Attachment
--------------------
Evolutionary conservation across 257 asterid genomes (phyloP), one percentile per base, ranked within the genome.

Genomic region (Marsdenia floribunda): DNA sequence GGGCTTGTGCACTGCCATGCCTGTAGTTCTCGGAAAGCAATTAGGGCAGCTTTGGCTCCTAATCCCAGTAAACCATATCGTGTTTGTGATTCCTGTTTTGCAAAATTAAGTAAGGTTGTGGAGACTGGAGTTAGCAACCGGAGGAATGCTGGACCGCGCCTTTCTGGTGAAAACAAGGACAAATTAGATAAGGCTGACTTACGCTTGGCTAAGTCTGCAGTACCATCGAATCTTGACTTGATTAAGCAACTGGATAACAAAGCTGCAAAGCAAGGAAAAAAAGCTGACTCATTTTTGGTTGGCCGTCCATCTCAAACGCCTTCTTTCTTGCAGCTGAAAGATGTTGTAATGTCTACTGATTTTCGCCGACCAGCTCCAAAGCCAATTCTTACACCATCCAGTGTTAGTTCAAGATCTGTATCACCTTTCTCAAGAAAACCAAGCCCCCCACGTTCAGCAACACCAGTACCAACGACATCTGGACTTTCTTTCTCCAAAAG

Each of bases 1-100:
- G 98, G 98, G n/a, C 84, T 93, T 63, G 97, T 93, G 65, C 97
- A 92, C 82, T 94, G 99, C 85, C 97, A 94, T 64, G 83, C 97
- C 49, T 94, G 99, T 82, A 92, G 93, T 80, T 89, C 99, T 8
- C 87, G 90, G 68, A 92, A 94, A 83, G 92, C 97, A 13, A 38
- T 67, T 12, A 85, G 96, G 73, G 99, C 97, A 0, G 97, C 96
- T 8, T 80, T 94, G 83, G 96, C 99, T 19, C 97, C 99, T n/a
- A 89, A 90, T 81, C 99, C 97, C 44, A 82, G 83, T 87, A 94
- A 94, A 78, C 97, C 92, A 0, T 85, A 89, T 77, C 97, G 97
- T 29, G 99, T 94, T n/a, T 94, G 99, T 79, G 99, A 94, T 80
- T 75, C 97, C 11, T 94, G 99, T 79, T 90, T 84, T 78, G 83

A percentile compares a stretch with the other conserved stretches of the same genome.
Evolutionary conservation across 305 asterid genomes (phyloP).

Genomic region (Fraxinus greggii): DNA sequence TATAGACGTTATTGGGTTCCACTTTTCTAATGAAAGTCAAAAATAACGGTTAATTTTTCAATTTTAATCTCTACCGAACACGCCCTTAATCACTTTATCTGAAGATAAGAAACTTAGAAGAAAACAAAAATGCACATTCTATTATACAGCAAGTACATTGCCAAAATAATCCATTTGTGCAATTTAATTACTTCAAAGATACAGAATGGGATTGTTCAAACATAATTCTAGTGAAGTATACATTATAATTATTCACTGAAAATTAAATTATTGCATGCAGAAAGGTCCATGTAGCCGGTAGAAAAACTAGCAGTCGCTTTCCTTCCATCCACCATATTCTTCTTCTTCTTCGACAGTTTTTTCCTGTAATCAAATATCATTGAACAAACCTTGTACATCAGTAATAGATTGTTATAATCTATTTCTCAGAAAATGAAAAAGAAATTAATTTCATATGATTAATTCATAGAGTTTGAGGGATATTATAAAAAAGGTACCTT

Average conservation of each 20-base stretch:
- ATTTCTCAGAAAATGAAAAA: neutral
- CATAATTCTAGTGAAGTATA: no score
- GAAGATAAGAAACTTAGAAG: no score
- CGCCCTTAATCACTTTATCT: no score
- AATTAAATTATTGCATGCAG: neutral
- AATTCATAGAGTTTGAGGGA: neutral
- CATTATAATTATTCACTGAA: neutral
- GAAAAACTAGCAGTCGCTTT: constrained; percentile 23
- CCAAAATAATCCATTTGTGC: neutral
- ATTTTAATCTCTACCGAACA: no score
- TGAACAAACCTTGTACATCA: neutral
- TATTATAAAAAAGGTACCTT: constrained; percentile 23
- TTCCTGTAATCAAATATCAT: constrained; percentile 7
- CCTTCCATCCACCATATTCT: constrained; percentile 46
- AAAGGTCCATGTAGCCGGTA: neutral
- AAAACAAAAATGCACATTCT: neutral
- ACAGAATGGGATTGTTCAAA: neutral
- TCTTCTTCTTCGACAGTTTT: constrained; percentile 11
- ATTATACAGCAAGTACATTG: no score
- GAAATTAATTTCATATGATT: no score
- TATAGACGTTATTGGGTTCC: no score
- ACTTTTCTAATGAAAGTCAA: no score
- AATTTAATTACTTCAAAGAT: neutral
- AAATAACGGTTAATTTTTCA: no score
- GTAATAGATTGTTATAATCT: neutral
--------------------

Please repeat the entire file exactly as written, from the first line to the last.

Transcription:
Evolutionary conservation across 257 asterid genomes (phyloP), one percentile per base, ranked within the genome.

Genomic region (Marsdenia floribunda): DNA sequence GGGCTTGTGCACTGCCATGCCTGTAGTTCTCGGAAAGCAATTAGGGCAGCTTTGGCTCCTAATCCCAGTAAACCATATCGTGTTTGTGATTCCTGTTTTGCAAAATTAAGTAAGGTTGTGGAGACTGGAGTTAGCAACCGGAGGAATGCTGGACCGCGCCTTTCTGGTGAAAACAAGGACAAATTAGATAAGGCTGACTTACGCTTGGCTAAGTCTGCAGTACCATCGAATCTTGACTTGATTAAGCAACTGGATAACAAAGCTGCAAAGCAAGGAAAAAAAGCTGACTCATTTTTGGTTGGCCGTCCATCTCAAACGCCTTCTTTCTTGCAGCTGAAAGATGTTGTAATGTCTACTGATTTTCGCCGACCAGCTCCAAAGCCAATTCTTACACCATCCAGTGTTAGTTCAAGATCTGTATCACCTTTCTCAAGAAAACCAAGCCCCCCACGTTCAGCAACACCAGTACCAACGACATCTGGACTTTCTTTCTCCAAAAG

Each of bases 1-100:
- G 98, G 98, G n/a, C 84, T 93, T 63, G 97, T 93, G 65, C 97
- A 92, C 82, T 94, G 99, C 85, C 97, A 94, T 64, G 83, C 97
- C 49, T 94, G 99, T 82, A 92, G 93, T 80, T 89, C 99, T 8
- C 87, G 90, G 68, A 92, A 94, A 83, G 92, C 97, A 13, A 38
- T 67, T 12, A 85, G 96, G 73, G 99, C 97, A 0, G 97, C 96
- T 8, T 80, T 94, G 83, G 96, C 99, T 19, C 97, C 99, T n/a
- A 89, A 90, T 81, C 99, C 97, C 44, A 82, G 83, T 87, A 94
- A 94, A 78, C 97, C 92, A 0, T 85, A 89, T 77, C 97, G 97
- T 29, G 99, T 94, T n/a, T 94, G 99, T 79, G 99, A 94, T 80
- T 75, C 97, C 11, T 94, G 99, T 79, T 90, T 84, T 78, G 83

A percentile compares a stretch with the other conserved stretches of the same genome.
Evolutionary conservation across 305 asterid genomes (phyloP).

Genomic region (Fraxinus greggii): DNA sequence TATAGACGTTATTGGGTTCCACTTTTCTAATGAAAGTCAAAAATAACGGTTAATTTTTCAATTTTAATCTCTACCGAACACGCCCTTAATCACTTTATCTGAAGATAAGAAACTTAGAAGAAAACAAAAATGCACATTCTATTATACAGCAAGTACATTGCCAAAATAATCCATTTGTGCAATTTAATTACTTCAAAGATACAGAATGGGATTGTTCAAACATAATTCTAGTGAAGTATACATTATAATTATTCACTGAAAATTAAATTATTGCATGCAGAAAGGTCCATGTAGCCGGTAGAAAAACTAGCAGTCGCTTTCCTTCCATCCACCATATTCTTCTTCTTCTTCGACAGTTTTTTCCTGTAATCAAATATCATTGAACAAACCTTGTACATCAGTAATAGATTGTTATAATCTATTTCTCAGAAAATGAAAAAGAAATTAATTTCATATGATTAATTCATAGAGTTTGAGGGATATTATAAAAAAGGTACCTT

Average conservation of each 20-base stretch:
- ATTTCTCAGAAAATGAAAAA: neutral
- CATAATTCTAGTGAAGTATA: no score
- GAAGATAAGAAACTTAGAAG: no score
- CGCCCTTAATCACTTTATCT: no score
- AATTAAATTATTGCATGCAG: neutral
- AATTCATAGAGTTTGAGGGA: neutral
- CATTATAATTATTCACTGAA: neutral
- GAAAAACTAGCAGTCGCTTT: constrained; percentile 23
- CCAAAATAATCCATTTGTGC: neutral
- ATTTTAATCTCTACCGAACA: no score
- TGAACAAACCTTGTACATCA: neutral
- TATTATAAAAAAGGTACCTT: constrained; percentile 23
- TTCCTGTAATCAAATATCAT: constrained; percentile 7
- CCTTCCATCCACCATATTCT: constrained; percentile 46
- AAAGGTCCATGTAGCCGGTA: neutral
- AAAACAAAAATGCACATTCT: neutral
- ACAGAATGGGATTGTTCAAA: neutral
- TCTTCTTCTTCGACAGTTTT: constrained; percentile 11
- ATTATACAGCAAGTACATTG: no score
- GAAATTAATTTCATATGATT: no score
- TATAGACGTTATTGGGTTCC: no score
- ACTTTTCTAATGAAAGTCAA: no score
- AATTTAATTACTTCAAAGAT: neutral
- AAATAACGGTTAATTTTTCA: no score
- GTAATAGATTGTTATAATCT: neutral